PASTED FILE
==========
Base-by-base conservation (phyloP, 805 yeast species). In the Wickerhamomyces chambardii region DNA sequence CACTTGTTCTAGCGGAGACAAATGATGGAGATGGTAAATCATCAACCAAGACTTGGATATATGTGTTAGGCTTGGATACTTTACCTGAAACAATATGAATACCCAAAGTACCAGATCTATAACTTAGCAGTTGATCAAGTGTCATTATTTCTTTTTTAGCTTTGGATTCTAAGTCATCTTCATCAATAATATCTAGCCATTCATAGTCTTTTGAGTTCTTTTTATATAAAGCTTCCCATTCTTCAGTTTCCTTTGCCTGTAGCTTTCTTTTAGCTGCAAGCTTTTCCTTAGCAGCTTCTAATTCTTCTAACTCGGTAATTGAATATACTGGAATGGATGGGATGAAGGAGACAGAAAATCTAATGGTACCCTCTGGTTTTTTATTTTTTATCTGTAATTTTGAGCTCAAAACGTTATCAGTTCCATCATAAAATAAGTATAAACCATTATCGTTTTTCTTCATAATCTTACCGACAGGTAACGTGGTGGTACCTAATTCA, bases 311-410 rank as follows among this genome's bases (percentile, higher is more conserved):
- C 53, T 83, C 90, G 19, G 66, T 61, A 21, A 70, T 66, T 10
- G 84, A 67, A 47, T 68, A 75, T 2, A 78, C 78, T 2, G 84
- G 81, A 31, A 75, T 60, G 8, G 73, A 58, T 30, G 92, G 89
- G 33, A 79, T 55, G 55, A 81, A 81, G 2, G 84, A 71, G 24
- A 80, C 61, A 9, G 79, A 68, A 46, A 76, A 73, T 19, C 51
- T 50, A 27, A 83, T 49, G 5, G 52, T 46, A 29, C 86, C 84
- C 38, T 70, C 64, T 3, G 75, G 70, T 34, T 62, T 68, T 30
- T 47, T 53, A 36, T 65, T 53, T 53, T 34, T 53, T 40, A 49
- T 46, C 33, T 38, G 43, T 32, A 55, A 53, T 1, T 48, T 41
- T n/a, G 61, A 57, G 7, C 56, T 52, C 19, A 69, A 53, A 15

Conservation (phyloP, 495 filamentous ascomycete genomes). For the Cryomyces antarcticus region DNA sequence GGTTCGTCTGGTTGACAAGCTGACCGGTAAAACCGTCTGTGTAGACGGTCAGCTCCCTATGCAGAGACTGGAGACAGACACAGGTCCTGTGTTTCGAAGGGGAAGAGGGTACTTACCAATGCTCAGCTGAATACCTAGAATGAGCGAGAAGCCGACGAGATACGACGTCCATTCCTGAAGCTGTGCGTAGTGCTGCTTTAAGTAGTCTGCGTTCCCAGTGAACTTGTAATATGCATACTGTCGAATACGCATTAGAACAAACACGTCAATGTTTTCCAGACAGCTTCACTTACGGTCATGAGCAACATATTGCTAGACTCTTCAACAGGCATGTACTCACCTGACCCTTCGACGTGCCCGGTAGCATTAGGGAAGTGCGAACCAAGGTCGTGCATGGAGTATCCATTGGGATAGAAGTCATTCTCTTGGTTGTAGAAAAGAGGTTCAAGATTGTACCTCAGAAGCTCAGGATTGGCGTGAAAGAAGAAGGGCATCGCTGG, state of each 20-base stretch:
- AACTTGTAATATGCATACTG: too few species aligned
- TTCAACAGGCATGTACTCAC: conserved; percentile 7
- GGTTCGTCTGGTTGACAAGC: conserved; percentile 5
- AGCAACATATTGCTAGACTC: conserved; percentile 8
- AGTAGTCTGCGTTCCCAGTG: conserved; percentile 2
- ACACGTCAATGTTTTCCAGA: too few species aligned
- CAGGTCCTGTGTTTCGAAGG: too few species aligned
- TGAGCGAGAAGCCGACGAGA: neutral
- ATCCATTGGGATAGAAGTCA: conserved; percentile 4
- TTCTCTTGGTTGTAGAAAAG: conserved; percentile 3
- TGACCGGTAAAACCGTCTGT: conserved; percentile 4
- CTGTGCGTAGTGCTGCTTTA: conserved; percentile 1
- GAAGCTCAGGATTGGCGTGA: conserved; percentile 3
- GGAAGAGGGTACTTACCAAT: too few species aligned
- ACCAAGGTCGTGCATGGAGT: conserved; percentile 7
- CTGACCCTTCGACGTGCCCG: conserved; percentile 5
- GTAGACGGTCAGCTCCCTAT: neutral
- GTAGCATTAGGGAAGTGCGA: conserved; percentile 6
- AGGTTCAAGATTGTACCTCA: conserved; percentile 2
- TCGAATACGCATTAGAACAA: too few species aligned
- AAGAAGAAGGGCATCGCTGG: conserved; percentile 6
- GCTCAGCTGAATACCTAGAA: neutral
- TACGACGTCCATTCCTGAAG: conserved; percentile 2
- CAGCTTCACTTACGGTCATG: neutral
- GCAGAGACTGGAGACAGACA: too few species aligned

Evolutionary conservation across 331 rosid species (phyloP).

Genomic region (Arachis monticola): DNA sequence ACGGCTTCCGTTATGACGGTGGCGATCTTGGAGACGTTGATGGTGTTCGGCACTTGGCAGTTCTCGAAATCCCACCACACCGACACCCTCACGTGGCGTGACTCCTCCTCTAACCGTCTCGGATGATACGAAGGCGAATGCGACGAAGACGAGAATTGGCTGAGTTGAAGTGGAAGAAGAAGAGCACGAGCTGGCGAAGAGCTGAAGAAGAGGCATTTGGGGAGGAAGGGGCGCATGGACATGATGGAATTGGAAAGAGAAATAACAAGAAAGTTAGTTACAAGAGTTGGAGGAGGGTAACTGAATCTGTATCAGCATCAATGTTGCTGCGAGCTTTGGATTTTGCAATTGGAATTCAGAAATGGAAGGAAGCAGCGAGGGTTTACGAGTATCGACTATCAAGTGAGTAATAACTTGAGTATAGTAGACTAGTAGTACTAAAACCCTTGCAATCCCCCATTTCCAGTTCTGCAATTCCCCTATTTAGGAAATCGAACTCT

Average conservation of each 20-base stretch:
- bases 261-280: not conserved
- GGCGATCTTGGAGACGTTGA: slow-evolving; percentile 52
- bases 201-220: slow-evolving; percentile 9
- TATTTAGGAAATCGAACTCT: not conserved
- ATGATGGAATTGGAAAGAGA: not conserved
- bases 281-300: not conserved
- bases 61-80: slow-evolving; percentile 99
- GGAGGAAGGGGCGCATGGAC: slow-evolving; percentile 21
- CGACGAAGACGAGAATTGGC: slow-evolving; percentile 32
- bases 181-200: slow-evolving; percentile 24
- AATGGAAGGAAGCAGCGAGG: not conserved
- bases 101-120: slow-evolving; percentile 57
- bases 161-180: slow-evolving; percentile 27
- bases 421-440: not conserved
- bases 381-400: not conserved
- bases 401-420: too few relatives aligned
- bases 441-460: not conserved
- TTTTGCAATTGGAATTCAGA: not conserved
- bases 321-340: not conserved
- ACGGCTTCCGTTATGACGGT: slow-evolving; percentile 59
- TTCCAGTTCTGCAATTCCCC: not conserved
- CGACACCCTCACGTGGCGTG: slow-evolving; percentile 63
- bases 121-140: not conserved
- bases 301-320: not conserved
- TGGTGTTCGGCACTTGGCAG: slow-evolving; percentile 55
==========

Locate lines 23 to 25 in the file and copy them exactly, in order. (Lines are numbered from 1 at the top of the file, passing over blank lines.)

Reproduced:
- TGACCGGTAAAACCGTCTGT: conserved; percentile 4
- CTGTGCGTAGTGCTGCTTTA: conserved; percentile 1
- GAAGCTCAGGATTGGCGTGA: conserved; percentile 3